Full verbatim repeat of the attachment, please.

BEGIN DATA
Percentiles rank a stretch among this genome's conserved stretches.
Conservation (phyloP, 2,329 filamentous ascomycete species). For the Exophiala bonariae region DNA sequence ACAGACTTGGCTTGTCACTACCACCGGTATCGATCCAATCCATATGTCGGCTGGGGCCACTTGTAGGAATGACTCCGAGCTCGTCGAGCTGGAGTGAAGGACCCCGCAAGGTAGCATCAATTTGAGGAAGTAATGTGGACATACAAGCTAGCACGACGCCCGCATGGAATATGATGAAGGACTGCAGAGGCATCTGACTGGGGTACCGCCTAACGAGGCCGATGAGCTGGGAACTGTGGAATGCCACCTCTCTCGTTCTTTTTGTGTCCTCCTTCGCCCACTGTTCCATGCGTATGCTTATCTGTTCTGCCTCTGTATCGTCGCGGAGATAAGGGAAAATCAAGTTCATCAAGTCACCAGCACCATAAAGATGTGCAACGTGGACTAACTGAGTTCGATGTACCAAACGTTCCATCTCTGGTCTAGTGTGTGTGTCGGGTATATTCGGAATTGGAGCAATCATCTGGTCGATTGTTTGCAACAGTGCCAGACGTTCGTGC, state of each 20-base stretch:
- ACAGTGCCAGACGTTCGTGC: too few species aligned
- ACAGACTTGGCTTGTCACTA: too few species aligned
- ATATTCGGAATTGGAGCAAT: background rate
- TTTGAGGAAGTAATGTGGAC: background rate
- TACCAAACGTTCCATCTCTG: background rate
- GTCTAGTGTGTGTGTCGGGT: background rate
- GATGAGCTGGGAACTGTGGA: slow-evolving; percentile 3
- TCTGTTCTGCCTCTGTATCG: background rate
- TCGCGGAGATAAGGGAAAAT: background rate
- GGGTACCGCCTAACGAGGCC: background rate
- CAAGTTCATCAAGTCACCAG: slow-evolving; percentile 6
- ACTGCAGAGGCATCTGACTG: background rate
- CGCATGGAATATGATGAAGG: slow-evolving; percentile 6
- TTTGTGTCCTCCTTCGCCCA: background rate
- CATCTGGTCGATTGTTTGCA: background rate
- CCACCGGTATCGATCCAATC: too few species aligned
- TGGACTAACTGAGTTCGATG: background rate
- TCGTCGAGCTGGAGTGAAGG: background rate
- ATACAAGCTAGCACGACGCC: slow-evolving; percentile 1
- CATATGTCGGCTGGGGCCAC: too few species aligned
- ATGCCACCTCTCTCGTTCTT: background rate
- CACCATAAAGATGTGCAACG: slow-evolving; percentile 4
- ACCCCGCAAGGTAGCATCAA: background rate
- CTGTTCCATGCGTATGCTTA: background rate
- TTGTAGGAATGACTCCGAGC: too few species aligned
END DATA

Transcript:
Percentiles rank a stretch among this genome's conserved stretches.
Conservation (phyloP, 2,329 filamentous ascomycete species). For the Exophiala bonariae region DNA sequence ACAGACTTGGCTTGTCACTACCACCGGTATCGATCCAATCCATATGTCGGCTGGGGCCACTTGTAGGAATGACTCCGAGCTCGTCGAGCTGGAGTGAAGGACCCCGCAAGGTAGCATCAATTTGAGGAAGTAATGTGGACATACAAGCTAGCACGACGCCCGCATGGAATATGATGAAGGACTGCAGAGGCATCTGACTGGGGTACCGCCTAACGAGGCCGATGAGCTGGGAACTGTGGAATGCCACCTCTCTCGTTCTTTTTGTGTCCTCCTTCGCCCACTGTTCCATGCGTATGCTTATCTGTTCTGCCTCTGTATCGTCGCGGAGATAAGGGAAAATCAAGTTCATCAAGTCACCAGCACCATAAAGATGTGCAACGTGGACTAACTGAGTTCGATGTACCAAACGTTCCATCTCTGGTCTAGTGTGTGTGTCGGGTATATTCGGAATTGGAGCAATCATCTGGTCGATTGTTTGCAACAGTGCCAGACGTTCGTGC, state of each 20-base stretch:
- ACAGTGCCAGACGTTCGTGC: too few species aligned
- ACAGACTTGGCTTGTCACTA: too few species aligned
- ATATTCGGAATTGGAGCAAT: background rate
- TTTGAGGAAGTAATGTGGAC: background rate
- TACCAAACGTTCCATCTCTG: background rate
- GTCTAGTGTGTGTGTCGGGT: background rate
- GATGAGCTGGGAACTGTGGA: slow-evolving; percentile 3
- TCTGTTCTGCCTCTGTATCG: background rate
- TCGCGGAGATAAGGGAAAAT: background rate
- GGGTACCGCCTAACGAGGCC: background rate
- CAAGTTCATCAAGTCACCAG: slow-evolving; percentile 6
- ACTGCAGAGGCATCTGACTG: background rate
- CGCATGGAATATGATGAAGG: slow-evolving; percentile 6
- TTTGTGTCCTCCTTCGCCCA: background rate
- CATCTGGTCGATTGTTTGCA: background rate
- CCACCGGTATCGATCCAATC: too few species aligned
- TGGACTAACTGAGTTCGATG: background rate
- TCGTCGAGCTGGAGTGAAGG: background rate
- ATACAAGCTAGCACGACGCC: slow-evolving; percentile 1
- CATATGTCGGCTGGGGCCAC: too few species aligned
- ATGCCACCTCTCTCGTTCTT: background rate
- CACCATAAAGATGTGCAACG: slow-evolving; percentile 4
- ACCCCGCAAGGTAGCATCAA: background rate
- CTGTTCCATGCGTATGCTTA: background rate
- TTGTAGGAATGACTCCGAGC: too few species aligned